Ipsen, Genfit gain FDA approval for Iqirvo in liver disorder, teeing up Intercept showdown

Once hyped as a potential blockbuster medicine for metabolic-associated steatohepatitis (MASH), Ipsen and Genfit’s elafibranor has found its calling as a treatment for a lower-profile liver disorder.

The FDA has approved Iqirvo for primary biliary cholangitis (PBC), a chronic autoimmune condition which affects approximately 100,000 people in the U.S., most of them women between the ages of 30 and 60.

PBC causes a buildup of bile and toxins, leading to inflammation and fibrosis of the liver. Over time, patients become increasingly fatigued and develop a debilitating itch (pruritis). In the absence of treatment, the condition can require a liver transplant or lead to premature death.

Ipsen will charge $11,500 for a month’s supply of the first-in-class peroxisome proliferator-activated receptor (PPAR) agonist. After weak data eliminated elafibranor as a potential candidate for MASH, Ipsen in-licensed it from Genfit in 2021 as a treatment for PBC for 480 million euros ($515 million).

The FDA endorsement is an accelerated nod, based on data showing that an 80 mg tablet of elafibranor reduces the rate of production of the alkaline phosphatase (ALP) enzyme—a key biomarker indicating the extent of liver damage. Achievement of a full approval will depend on success in confirmatory trials determining whether Iqirvo can improve survival and prevent abdominal swelling or gastrointestinal bleeding.

The approval sets the two French companies up to compete with Intercept Pharmaceuticals’ Ocaliva, which has been on the market for eight years. Before Intercept was acquired by Italian private company Alfasigma last year, it expected sales of Ocaliva in 2023 to reach between $320 million and $340 million.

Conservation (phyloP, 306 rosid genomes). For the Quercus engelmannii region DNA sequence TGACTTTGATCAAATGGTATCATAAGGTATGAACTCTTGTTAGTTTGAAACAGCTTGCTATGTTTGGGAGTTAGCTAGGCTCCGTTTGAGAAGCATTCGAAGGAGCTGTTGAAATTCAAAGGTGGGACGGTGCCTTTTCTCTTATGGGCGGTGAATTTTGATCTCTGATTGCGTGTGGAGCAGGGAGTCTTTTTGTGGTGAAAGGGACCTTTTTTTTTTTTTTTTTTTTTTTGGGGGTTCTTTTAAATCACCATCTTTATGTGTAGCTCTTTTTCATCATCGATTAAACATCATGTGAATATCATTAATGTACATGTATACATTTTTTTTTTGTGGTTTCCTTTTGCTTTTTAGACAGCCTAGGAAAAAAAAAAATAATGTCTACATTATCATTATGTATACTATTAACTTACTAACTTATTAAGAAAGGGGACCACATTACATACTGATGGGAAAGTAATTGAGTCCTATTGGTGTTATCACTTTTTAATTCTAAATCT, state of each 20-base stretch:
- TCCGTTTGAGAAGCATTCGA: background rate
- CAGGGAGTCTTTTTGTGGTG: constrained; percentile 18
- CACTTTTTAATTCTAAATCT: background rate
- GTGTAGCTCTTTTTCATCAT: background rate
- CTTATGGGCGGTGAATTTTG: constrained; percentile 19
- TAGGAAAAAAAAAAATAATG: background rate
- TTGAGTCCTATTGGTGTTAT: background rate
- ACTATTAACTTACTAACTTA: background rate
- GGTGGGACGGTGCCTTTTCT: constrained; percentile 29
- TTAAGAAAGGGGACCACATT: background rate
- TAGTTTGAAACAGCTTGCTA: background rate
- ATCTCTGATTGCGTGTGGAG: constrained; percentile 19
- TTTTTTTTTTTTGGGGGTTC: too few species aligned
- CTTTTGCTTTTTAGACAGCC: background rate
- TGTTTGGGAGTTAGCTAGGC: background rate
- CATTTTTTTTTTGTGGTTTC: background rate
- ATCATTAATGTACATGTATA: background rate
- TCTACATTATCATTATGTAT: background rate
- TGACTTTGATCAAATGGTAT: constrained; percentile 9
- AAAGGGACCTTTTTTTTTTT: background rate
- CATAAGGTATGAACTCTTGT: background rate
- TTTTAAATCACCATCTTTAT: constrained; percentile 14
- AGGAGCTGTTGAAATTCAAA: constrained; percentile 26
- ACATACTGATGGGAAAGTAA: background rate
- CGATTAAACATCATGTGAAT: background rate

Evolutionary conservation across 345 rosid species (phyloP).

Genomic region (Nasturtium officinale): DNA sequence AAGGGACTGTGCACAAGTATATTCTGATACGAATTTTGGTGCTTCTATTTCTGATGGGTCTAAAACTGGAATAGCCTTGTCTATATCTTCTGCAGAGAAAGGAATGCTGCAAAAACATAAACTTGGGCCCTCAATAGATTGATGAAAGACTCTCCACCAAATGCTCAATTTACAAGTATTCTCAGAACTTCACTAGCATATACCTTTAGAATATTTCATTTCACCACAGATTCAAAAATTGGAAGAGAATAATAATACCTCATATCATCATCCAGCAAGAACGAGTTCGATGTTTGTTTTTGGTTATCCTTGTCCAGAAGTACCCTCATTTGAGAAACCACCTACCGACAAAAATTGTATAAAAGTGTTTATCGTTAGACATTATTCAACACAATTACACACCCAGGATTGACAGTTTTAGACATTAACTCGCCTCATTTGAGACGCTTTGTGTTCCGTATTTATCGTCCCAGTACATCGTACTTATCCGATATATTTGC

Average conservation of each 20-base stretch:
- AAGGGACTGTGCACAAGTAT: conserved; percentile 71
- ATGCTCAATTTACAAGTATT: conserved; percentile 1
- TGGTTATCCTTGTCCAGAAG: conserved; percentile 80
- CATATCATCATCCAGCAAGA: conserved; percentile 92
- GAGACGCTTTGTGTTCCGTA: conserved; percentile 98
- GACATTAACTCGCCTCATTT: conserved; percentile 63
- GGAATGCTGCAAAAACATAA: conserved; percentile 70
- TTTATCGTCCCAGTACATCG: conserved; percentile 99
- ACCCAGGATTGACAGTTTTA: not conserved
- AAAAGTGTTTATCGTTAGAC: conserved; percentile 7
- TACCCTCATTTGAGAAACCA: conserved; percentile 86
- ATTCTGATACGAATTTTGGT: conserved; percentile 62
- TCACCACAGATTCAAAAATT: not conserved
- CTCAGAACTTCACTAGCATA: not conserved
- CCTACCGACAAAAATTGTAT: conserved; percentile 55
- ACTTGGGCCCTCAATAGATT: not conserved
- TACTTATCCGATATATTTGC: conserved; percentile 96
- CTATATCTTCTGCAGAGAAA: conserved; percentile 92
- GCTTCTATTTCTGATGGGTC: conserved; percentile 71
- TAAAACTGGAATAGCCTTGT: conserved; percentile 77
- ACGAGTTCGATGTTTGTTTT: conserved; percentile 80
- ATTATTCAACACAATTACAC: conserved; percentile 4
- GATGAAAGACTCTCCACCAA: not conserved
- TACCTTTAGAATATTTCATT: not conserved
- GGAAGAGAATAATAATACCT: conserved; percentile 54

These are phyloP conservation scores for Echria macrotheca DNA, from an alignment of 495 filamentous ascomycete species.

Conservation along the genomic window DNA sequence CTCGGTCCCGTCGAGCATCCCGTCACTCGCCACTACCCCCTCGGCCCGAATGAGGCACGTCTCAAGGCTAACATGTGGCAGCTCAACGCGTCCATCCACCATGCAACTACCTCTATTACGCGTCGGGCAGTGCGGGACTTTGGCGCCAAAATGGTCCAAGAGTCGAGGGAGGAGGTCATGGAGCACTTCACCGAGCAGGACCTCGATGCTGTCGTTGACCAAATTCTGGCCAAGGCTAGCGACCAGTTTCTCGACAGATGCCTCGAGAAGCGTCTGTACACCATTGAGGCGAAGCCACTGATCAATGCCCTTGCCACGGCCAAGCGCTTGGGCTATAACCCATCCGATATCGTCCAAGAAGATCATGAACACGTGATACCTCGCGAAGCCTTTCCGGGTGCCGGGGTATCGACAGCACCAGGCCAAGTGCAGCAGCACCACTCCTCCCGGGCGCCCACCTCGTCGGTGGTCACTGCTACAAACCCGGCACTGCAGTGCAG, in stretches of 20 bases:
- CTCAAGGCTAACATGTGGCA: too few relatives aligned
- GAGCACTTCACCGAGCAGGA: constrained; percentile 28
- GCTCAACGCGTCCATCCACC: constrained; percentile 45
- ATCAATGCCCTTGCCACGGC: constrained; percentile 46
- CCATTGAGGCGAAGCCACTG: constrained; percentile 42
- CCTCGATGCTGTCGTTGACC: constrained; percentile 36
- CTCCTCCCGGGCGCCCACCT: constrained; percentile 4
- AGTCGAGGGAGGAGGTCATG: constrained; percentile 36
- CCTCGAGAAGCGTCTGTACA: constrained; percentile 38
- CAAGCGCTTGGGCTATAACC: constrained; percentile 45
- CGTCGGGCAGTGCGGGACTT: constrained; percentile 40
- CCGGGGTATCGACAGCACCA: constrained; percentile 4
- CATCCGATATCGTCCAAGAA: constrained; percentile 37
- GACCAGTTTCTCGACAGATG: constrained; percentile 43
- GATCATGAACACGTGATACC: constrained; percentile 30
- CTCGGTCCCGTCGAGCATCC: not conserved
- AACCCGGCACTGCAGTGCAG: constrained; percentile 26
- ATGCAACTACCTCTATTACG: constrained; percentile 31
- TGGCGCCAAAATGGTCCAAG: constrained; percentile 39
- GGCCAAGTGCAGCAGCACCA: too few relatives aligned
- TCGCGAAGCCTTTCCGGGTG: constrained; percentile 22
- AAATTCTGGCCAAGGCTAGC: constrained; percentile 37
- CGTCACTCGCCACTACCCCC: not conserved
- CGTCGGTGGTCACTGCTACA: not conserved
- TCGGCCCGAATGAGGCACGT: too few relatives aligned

Analysts estimate (PDF) sales of Iqirvo to reach 193 million euros ($207 million) in 2027. Peak sales have been tabbed at 400 million euros ($429 million).

Alfasigma made its buyout of New Jersey-based Intercept shortly after the FDA rejected a bid for approval of Ocaliva in MASH for the second time in three years.

Both Iqirvo and Ocaliva are approved for PBC in combination with ursodecxycholic acid (UDCA) or as a monotherapy in patients that can not take UDCA.

Analysts at ODDO BHF said that the approval for Ipsen “marks a success story in the active business development policy since the appointment of current CEO David Loew in 2020,” and raises hopes for other partnerships.

In regard to Iqirvo, however, one warning ODDO BHF had for investors is the lack of a reduction in pruritis on the label. The characteristic has “been seen as a weakness of Iqirvo,” the analysts wrote, especially in comparison to another drug expected to be approved in the indication in August—CymaBay Therapeutics’ seladelpar.

In February of this year, Gilead gained the asset with a $4.3 billion buyout of CymaBay.